During World War II, more than 80,000 soldiers got pilonidal cysts that sent them to the hospital. Clinicians then thought they were because of irritation from riding in bumpy Jeeps. For a while, the condition was called “Jeep disease”.
Another theory proposes the reason to be due to trauma and long-term activities that affect causes friction that affect that particular region of the body, like sitting.
This group claims that these activities can force the hair growing in the area to burrow back under the skin; the body considers this hair foreign and launches an immune response against it, similar to how the body reacts when dealing with a splinter.
This immune response forms the cyst around the hair follicles; sometimes a person may have multiple sinuses that connect under the skin.
Also, an individual is likely to be affected with pilonidal disease if he/she were born with a small dimple in the skin between the buttocks. This dimple tends to get infected, though the reason for infection is not known but this is one of the known risk factors for individuals.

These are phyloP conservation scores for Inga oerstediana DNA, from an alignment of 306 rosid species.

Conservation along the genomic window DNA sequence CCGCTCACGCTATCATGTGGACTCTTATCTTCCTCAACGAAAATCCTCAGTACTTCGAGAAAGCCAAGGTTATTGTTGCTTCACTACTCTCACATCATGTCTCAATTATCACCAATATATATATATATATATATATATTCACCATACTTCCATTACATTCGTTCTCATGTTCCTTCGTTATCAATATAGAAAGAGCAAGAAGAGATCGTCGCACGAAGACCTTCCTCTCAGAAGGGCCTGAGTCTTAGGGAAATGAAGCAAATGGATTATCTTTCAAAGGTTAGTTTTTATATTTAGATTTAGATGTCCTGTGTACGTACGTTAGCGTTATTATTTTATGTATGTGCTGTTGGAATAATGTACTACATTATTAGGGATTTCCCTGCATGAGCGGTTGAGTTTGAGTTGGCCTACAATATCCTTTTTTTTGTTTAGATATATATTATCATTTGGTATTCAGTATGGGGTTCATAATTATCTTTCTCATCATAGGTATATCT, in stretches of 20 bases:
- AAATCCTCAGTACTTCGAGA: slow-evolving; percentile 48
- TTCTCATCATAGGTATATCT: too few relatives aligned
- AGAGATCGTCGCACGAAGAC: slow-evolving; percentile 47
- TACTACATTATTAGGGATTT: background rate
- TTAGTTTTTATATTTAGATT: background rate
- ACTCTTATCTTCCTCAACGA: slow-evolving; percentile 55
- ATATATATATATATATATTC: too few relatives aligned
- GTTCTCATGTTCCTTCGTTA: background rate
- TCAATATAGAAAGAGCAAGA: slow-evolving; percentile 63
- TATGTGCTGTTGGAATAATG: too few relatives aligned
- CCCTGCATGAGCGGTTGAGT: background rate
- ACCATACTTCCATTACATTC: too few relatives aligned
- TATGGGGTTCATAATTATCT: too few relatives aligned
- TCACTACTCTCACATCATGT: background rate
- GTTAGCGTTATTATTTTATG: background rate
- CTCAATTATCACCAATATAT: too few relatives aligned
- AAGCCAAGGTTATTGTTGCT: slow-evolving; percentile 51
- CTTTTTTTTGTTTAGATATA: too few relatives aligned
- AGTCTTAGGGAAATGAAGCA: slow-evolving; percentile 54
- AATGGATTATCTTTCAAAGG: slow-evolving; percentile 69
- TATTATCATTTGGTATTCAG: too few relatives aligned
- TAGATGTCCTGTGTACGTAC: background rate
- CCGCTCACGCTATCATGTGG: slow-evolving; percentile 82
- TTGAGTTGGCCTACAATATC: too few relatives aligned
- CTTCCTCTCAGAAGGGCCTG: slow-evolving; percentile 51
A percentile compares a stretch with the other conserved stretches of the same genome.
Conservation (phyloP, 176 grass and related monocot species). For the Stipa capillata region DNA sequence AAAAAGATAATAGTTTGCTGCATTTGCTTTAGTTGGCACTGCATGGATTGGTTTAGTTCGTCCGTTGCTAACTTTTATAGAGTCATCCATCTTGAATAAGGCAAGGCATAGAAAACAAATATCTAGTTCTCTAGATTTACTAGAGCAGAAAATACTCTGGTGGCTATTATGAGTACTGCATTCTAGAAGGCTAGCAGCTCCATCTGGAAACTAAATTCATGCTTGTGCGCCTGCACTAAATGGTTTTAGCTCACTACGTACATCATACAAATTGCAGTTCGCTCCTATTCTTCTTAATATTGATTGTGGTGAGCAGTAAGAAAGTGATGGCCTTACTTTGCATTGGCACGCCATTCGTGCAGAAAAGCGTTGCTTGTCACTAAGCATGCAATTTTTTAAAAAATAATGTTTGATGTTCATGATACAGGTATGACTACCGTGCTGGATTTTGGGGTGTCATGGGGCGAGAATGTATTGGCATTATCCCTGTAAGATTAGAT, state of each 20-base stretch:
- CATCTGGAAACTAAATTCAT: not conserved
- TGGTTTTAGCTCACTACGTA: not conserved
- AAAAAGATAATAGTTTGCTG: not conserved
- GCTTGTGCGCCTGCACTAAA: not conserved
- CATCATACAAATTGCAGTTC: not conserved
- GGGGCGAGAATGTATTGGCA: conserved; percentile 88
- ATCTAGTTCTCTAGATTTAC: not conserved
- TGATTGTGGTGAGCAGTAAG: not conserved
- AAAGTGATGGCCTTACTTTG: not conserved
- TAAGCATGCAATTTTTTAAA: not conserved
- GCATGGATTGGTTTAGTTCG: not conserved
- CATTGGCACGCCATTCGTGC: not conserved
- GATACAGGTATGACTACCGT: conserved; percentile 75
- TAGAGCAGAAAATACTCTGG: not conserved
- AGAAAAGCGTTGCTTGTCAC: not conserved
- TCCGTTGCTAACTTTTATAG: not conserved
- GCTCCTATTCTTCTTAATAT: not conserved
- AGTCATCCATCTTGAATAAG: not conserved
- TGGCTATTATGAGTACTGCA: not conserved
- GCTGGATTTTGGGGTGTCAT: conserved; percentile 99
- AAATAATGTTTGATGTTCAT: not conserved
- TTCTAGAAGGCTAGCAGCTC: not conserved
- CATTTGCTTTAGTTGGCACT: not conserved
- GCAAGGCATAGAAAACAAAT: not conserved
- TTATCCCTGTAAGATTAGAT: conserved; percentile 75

Risk Factors for Pilonidal Disease
Apart from those born with dimples in the buttock region, other risks factors that can make a person more susceptible to developing pilonidal cysts include:
- Large amount of body hairs
- Occupation requiring Prolonged sitting.
- Excessive sweating
- Male sex
- Stiff or coarse hair
- Inactive lifestyle
- Younger age (pilonidal cysts are most common in people in their 20s)
Signs and Symptoms of Pilonidal Disease
Pilonidal disease condition is mostly recognized when the region is infected and infection process may occur asymptomatically (not presenting any symptoms) or at first present a small, dimple-like depression on the surface of the skin.
However, once the depression becomes infected, it quickly evolves into a cyst; an enclosed sac filled with fluid, or an abscess; an inflamed tissue where pus gathers.
Symptoms of an infection may include:
- Swelling of the cyst just above the anus or near the tail bone